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Two Poems


Forces

It's different for the spiderweb:
the only architecture
in a five-block radius not
undone by yesterday's tornado.

Out at the More-4-Less, strands
of uncooked spaghetti were driven,
unbroken, like nails, through concrete.
Different levels: different forces.

I remember when Anna told me
about the deep-sea dive that almost
killed her, hammered and disoriented
and tossed like debris in the middle

of two converging vectors of power.
That's what she said. The whales
only knew they were singing
to each other.
 

Prosopagnosia

He looked up from the worms—they'd kept him occupied
for hours, burrowing, slithering through the mazes
he'd construct from snips of wicker, and coiling
their soily-pink confetti bodies so deftly—and now
who were these faces peering in from the door ... oh
it was Emma! whom he loved, it was Emma and two
of the children, calling him to tea, and he followed them
docilely and brimming with contentment to the table
(there was jam!). It hadn't been clinical
forgetting ... more the standard disorientation
of any interdimensional wayfarer on arrival
through the portal, back at his home world. After all, it
had been hours (check out synonyms for "time": one
is "betrayal"). And Darwin, after all, was often
perplexed by his fellow homo sapiens; the pictures in his book
on human facial expressions look a little like people,
a little like cryptic hieroglyphs from a forgotten
civilization. Think of Easter Island's rows of heads,
staring at their infinity-point: planar and stoic
and quarried from some Earth we've never walked on.

                                     •   •   •

I've tried to keep my mother's face from erasure.
The heart is a loyalist: it recycles. But the brain exists
to store what's every-nanosecond new; the overlayering
this implies is really another kind of abandonment.
Or ask the famous dark side of the moon what it remembers
of being in planetary utero, a part of the Earth:
it has its own life now and moves in different circles.
Even her face when I said "doggie" and went to pet
the sewer rat? Yes. Her face at the end when the morphine
turned its face away from hers? And when the oncologist said
what he said? Her face at the start, my start, when the nurse
first carried me out of infant ICU and into her bed? Yes,
yes, and yes—by which I mean no. A leaf is a cinch,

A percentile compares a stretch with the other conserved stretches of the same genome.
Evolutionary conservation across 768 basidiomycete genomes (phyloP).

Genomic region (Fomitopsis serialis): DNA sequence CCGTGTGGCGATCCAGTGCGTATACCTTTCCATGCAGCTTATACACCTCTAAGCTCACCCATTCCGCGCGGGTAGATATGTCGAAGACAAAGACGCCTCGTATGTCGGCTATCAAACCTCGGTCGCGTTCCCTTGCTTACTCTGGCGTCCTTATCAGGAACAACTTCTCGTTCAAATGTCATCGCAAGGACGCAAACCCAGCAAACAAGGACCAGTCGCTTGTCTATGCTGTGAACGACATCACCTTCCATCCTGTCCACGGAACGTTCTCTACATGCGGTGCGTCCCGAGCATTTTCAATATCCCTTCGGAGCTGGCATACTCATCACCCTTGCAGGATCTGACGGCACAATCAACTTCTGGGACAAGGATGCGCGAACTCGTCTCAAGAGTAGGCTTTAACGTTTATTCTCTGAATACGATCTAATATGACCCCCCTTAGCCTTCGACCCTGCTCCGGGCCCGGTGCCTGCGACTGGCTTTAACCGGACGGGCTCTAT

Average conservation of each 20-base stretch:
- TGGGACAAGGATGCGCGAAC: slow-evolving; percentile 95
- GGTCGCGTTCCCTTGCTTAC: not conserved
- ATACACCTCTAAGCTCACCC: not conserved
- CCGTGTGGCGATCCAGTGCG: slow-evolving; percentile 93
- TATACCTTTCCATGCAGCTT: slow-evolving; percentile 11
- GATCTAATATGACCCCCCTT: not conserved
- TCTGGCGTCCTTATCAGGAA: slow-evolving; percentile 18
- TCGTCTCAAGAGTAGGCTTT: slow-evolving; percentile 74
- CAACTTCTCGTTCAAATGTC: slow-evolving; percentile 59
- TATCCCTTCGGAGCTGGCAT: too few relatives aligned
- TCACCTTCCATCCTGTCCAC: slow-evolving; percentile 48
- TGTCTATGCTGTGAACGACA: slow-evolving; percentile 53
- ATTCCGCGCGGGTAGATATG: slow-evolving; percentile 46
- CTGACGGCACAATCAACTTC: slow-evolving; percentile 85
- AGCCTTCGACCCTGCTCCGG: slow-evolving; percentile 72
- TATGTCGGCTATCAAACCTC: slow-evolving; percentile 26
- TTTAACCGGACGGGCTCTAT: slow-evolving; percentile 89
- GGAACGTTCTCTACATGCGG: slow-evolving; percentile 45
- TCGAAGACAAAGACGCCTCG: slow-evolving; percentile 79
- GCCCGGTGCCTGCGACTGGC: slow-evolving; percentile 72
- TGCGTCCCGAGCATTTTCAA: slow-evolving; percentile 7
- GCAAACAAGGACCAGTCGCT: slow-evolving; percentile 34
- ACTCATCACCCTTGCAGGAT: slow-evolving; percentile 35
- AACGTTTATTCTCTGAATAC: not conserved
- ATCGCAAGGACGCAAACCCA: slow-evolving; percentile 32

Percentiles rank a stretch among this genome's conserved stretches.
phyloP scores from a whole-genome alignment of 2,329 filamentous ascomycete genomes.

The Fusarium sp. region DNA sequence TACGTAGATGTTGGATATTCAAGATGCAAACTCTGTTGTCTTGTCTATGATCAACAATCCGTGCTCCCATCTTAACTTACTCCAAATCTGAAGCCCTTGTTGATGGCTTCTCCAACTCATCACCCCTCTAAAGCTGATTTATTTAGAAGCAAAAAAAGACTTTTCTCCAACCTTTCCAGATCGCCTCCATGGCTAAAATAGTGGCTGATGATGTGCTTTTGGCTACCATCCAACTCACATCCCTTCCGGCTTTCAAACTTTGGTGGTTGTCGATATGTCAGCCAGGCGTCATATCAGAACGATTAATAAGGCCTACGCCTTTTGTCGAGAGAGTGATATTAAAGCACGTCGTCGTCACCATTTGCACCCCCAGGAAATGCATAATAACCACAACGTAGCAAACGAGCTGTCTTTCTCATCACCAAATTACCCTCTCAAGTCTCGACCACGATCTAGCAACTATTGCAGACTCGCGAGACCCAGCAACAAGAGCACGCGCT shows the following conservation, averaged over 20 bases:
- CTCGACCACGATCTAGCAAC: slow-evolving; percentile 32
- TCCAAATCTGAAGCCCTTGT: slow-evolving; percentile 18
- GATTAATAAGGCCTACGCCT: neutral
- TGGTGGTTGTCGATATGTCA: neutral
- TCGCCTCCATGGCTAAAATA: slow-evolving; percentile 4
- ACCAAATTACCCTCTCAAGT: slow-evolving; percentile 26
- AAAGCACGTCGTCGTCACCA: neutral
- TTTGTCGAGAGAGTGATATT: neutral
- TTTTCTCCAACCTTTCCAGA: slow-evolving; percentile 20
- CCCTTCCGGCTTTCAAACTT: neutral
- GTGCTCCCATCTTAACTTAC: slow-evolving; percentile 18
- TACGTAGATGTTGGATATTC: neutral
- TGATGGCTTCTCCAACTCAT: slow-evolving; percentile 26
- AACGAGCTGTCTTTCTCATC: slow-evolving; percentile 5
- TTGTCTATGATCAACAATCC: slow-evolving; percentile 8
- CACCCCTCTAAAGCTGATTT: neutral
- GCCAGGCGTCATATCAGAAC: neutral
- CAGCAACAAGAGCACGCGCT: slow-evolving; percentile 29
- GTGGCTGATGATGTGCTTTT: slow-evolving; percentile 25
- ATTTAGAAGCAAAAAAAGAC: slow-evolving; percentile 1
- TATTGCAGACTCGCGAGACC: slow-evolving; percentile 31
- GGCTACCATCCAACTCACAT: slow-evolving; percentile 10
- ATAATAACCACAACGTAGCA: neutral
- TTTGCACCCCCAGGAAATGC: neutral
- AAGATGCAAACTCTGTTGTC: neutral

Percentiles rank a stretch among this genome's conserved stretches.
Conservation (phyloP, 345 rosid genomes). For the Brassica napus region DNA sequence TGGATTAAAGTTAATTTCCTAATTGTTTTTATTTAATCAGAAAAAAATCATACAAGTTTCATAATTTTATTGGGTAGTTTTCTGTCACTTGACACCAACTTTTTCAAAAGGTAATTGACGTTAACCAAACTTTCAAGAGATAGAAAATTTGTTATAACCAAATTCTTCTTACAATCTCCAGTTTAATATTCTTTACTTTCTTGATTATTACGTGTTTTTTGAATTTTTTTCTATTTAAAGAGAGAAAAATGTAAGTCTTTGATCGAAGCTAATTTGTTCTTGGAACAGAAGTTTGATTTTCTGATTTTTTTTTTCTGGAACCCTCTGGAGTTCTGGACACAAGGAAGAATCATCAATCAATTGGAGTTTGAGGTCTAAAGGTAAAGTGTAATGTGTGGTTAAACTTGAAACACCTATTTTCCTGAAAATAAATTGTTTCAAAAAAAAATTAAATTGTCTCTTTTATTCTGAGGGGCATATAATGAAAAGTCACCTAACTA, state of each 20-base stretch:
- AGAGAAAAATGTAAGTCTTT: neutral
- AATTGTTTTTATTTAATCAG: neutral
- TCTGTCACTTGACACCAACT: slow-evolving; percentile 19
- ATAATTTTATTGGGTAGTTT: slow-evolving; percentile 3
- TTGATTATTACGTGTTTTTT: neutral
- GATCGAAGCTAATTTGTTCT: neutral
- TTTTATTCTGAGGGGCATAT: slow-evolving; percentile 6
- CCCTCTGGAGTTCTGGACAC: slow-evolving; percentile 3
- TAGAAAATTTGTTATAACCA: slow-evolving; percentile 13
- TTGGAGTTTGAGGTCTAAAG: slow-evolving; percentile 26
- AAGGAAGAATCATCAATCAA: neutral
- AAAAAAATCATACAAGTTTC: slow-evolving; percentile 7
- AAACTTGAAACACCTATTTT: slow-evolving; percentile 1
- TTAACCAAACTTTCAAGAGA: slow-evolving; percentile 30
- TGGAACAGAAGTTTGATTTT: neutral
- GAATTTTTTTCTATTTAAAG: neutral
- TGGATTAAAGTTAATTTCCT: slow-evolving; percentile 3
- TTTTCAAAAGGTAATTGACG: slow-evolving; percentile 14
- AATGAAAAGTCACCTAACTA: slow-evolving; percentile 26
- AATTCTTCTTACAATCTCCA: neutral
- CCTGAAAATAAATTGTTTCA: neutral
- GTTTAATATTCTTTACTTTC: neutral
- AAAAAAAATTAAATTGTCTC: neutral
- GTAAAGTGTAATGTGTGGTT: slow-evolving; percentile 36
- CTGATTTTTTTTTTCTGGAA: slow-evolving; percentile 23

a hummingbird is easy: their next is the same
as their last. But humans ... Even humans of stone:
the rain erodes Mt. Rushmore, and what used to be
the mineral skin on the mineral face of a president
is increasingly weather, year by year. The Sphinx.
The "Ozymandias thing." Or my face, now, for you,
here where it's pressed against my side of what
the people in theater call "the fourth wall."

                                     •   •   •

When Annie died—his favorite, out of ten,
"a perfect angel"—after failed bouts of "the water cure"
with its wretched ice-cold ministrations, Emma's diary recorded
only "12 o'clock": the silent space surrounding that
is excruciating. Darwin was too broken down to even
attend the funeral. And the months that followed, attempting
to keep her alive, still, in his head ...! —yet all the while
he continued to prove the existence of a universe
that prohibited exactly the kind of individual caringness
his grieving self required: "The struggle
for existence—all striving to increase, and all
feeding on each other." There was no up-in-heaven
Guiding Hand. Our loved ones weren't special, but
just units of an ongoing force. I think it was the worms
that calmed him. One night when the house was still,
he padded down to the billiard room where the worm pots were
and by the light of the paraffin lamp he watched them
at their sinuous, aerating, overturning, transfigurating
life-work; and at last, in his mind, consigned her
to the regenerative and faceless.


Albert Goldbarth

The Loves and Wars of Relative Scale
Lost Horse Press


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